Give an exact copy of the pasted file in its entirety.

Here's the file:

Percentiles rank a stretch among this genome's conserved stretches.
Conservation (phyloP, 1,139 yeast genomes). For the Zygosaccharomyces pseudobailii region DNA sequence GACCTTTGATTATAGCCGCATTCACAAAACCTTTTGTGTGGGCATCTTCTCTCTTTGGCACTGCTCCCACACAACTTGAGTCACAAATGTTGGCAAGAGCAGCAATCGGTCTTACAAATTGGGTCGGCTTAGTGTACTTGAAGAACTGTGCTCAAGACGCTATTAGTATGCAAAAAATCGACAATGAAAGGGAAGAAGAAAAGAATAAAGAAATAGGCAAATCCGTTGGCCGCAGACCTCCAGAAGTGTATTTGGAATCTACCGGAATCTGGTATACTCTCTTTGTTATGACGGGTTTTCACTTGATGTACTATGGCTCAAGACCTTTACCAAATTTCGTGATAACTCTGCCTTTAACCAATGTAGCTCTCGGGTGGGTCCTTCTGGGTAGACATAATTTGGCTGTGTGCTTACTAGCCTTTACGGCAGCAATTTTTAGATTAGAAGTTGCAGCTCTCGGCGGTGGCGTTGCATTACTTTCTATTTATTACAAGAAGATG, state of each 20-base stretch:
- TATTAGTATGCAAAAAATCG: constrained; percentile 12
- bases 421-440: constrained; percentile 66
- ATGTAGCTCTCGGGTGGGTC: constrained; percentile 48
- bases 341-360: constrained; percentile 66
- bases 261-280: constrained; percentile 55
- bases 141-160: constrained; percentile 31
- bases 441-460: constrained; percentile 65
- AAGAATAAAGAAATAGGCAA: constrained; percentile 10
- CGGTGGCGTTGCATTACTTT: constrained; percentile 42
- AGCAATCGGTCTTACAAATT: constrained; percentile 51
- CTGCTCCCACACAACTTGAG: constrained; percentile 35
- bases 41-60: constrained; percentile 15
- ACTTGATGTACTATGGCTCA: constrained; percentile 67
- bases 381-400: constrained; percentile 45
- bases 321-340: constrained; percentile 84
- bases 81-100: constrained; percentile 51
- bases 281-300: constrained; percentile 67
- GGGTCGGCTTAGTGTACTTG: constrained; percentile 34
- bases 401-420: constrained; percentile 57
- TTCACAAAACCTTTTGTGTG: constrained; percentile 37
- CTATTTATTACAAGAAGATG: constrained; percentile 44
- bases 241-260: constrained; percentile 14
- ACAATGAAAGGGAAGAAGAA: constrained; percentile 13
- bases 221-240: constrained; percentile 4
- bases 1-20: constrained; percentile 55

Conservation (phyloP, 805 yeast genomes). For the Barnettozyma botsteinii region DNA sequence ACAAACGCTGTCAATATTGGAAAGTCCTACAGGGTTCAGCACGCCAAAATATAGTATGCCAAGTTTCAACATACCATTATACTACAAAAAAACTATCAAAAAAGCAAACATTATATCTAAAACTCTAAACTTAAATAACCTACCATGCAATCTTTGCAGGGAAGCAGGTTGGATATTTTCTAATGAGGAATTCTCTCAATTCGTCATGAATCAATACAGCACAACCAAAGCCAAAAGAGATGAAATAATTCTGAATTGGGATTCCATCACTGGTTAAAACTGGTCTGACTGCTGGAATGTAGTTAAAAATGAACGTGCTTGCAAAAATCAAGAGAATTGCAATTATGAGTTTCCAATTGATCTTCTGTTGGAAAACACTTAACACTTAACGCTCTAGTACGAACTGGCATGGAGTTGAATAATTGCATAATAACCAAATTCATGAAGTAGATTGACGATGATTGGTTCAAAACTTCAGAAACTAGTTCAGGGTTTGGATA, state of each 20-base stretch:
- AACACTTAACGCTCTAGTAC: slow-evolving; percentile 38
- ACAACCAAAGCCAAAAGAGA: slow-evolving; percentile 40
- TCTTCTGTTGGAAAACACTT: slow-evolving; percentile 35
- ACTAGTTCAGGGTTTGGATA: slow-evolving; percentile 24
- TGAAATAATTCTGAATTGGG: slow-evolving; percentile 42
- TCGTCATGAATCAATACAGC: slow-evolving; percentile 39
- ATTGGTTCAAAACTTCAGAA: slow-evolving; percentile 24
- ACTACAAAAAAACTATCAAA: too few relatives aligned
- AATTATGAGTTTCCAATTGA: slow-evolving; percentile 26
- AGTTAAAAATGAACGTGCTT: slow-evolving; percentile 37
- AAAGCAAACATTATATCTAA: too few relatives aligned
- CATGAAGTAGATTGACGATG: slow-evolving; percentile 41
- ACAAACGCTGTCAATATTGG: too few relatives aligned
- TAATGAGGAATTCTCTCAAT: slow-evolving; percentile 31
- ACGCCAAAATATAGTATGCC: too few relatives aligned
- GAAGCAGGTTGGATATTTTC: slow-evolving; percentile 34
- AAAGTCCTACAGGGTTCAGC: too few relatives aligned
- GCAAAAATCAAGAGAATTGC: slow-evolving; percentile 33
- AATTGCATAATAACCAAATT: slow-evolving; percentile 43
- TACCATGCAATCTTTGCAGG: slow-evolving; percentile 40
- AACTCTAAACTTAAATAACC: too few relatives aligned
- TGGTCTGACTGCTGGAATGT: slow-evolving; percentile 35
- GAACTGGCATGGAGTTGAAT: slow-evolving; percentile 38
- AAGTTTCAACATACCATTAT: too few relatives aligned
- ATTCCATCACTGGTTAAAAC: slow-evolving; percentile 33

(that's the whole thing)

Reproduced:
Percentiles rank a stretch among this genome's conserved stretches.
Conservation (phyloP, 1,139 yeast genomes). For the Zygosaccharomyces pseudobailii region DNA sequence GACCTTTGATTATAGCCGCATTCACAAAACCTTTTGTGTGGGCATCTTCTCTCTTTGGCACTGCTCCCACACAACTTGAGTCACAAATGTTGGCAAGAGCAGCAATCGGTCTTACAAATTGGGTCGGCTTAGTGTACTTGAAGAACTGTGCTCAAGACGCTATTAGTATGCAAAAAATCGACAATGAAAGGGAAGAAGAAAAGAATAAAGAAATAGGCAAATCCGTTGGCCGCAGACCTCCAGAAGTGTATTTGGAATCTACCGGAATCTGGTATACTCTCTTTGTTATGACGGGTTTTCACTTGATGTACTATGGCTCAAGACCTTTACCAAATTTCGTGATAACTCTGCCTTTAACCAATGTAGCTCTCGGGTGGGTCCTTCTGGGTAGACATAATTTGGCTGTGTGCTTACTAGCCTTTACGGCAGCAATTTTTAGATTAGAAGTTGCAGCTCTCGGCGGTGGCGTTGCATTACTTTCTATTTATTACAAGAAGATG, state of each 20-base stretch:
- TATTAGTATGCAAAAAATCG: constrained; percentile 12
- bases 421-440: constrained; percentile 66
- ATGTAGCTCTCGGGTGGGTC: constrained; percentile 48
- bases 341-360: constrained; percentile 66
- bases 261-280: constrained; percentile 55
- bases 141-160: constrained; percentile 31
- bases 441-460: constrained; percentile 65
- AAGAATAAAGAAATAGGCAA: constrained; percentile 10
- CGGTGGCGTTGCATTACTTT: constrained; percentile 42
- AGCAATCGGTCTTACAAATT: constrained; percentile 51
- CTGCTCCCACACAACTTGAG: constrained; percentile 35
- bases 41-60: constrained; percentile 15
- ACTTGATGTACTATGGCTCA: constrained; percentile 67
- bases 381-400: constrained; percentile 45
- bases 321-340: constrained; percentile 84
- bases 81-100: constrained; percentile 51
- bases 281-300: constrained; percentile 67
- GGGTCGGCTTAGTGTACTTG: constrained; percentile 34
- bases 401-420: constrained; percentile 57
- TTCACAAAACCTTTTGTGTG: constrained; percentile 37
- CTATTTATTACAAGAAGATG: constrained; percentile 44
- bases 241-260: constrained; percentile 14
- ACAATGAAAGGGAAGAAGAA: constrained; percentile 13
- bases 221-240: constrained; percentile 4
- bases 1-20: constrained; percentile 55

Conservation (phyloP, 805 yeast genomes). For the Barnettozyma botsteinii region DNA sequence ACAAACGCTGTCAATATTGGAAAGTCCTACAGGGTTCAGCACGCCAAAATATAGTATGCCAAGTTTCAACATACCATTATACTACAAAAAAACTATCAAAAAAGCAAACATTATATCTAAAACTCTAAACTTAAATAACCTACCATGCAATCTTTGCAGGGAAGCAGGTTGGATATTTTCTAATGAGGAATTCTCTCAATTCGTCATGAATCAATACAGCACAACCAAAGCCAAAAGAGATGAAATAATTCTGAATTGGGATTCCATCACTGGTTAAAACTGGTCTGACTGCTGGAATGTAGTTAAAAATGAACGTGCTTGCAAAAATCAAGAGAATTGCAATTATGAGTTTCCAATTGATCTTCTGTTGGAAAACACTTAACACTTAACGCTCTAGTACGAACTGGCATGGAGTTGAATAATTGCATAATAACCAAATTCATGAAGTAGATTGACGATGATTGGTTCAAAACTTCAGAAACTAGTTCAGGGTTTGGATA, state of each 20-base stretch:
- AACACTTAACGCTCTAGTAC: slow-evolving; percentile 38
- ACAACCAAAGCCAAAAGAGA: slow-evolving; percentile 40
- TCTTCTGTTGGAAAACACTT: slow-evolving; percentile 35
- ACTAGTTCAGGGTTTGGATA: slow-evolving; percentile 24
- TGAAATAATTCTGAATTGGG: slow-evolving; percentile 42
- TCGTCATGAATCAATACAGC: slow-evolving; percentile 39
- ATTGGTTCAAAACTTCAGAA: slow-evolving; percentile 24
- ACTACAAAAAAACTATCAAA: too few relatives aligned
- AATTATGAGTTTCCAATTGA: slow-evolving; percentile 26
- AGTTAAAAATGAACGTGCTT: slow-evolving; percentile 37
- AAAGCAAACATTATATCTAA: too few relatives aligned
- CATGAAGTAGATTGACGATG: slow-evolving; percentile 41
- ACAAACGCTGTCAATATTGG: too few relatives aligned
- TAATGAGGAATTCTCTCAAT: slow-evolving; percentile 31
- ACGCCAAAATATAGTATGCC: too few relatives aligned
- GAAGCAGGTTGGATATTTTC: slow-evolving; percentile 34
- AAAGTCCTACAGGGTTCAGC: too few relatives aligned
- GCAAAAATCAAGAGAATTGC: slow-evolving; percentile 33
- AATTGCATAATAACCAAATT: slow-evolving; percentile 43
- TACCATGCAATCTTTGCAGG: slow-evolving; percentile 40
- AACTCTAAACTTAAATAACC: too few relatives aligned
- TGGTCTGACTGCTGGAATGT: slow-evolving; percentile 35
- GAACTGGCATGGAGTTGAAT: slow-evolving; percentile 38
- AAGTTTCAACATACCATTAT: too few relatives aligned
- ATTCCATCACTGGTTAAAAC: slow-evolving; percentile 33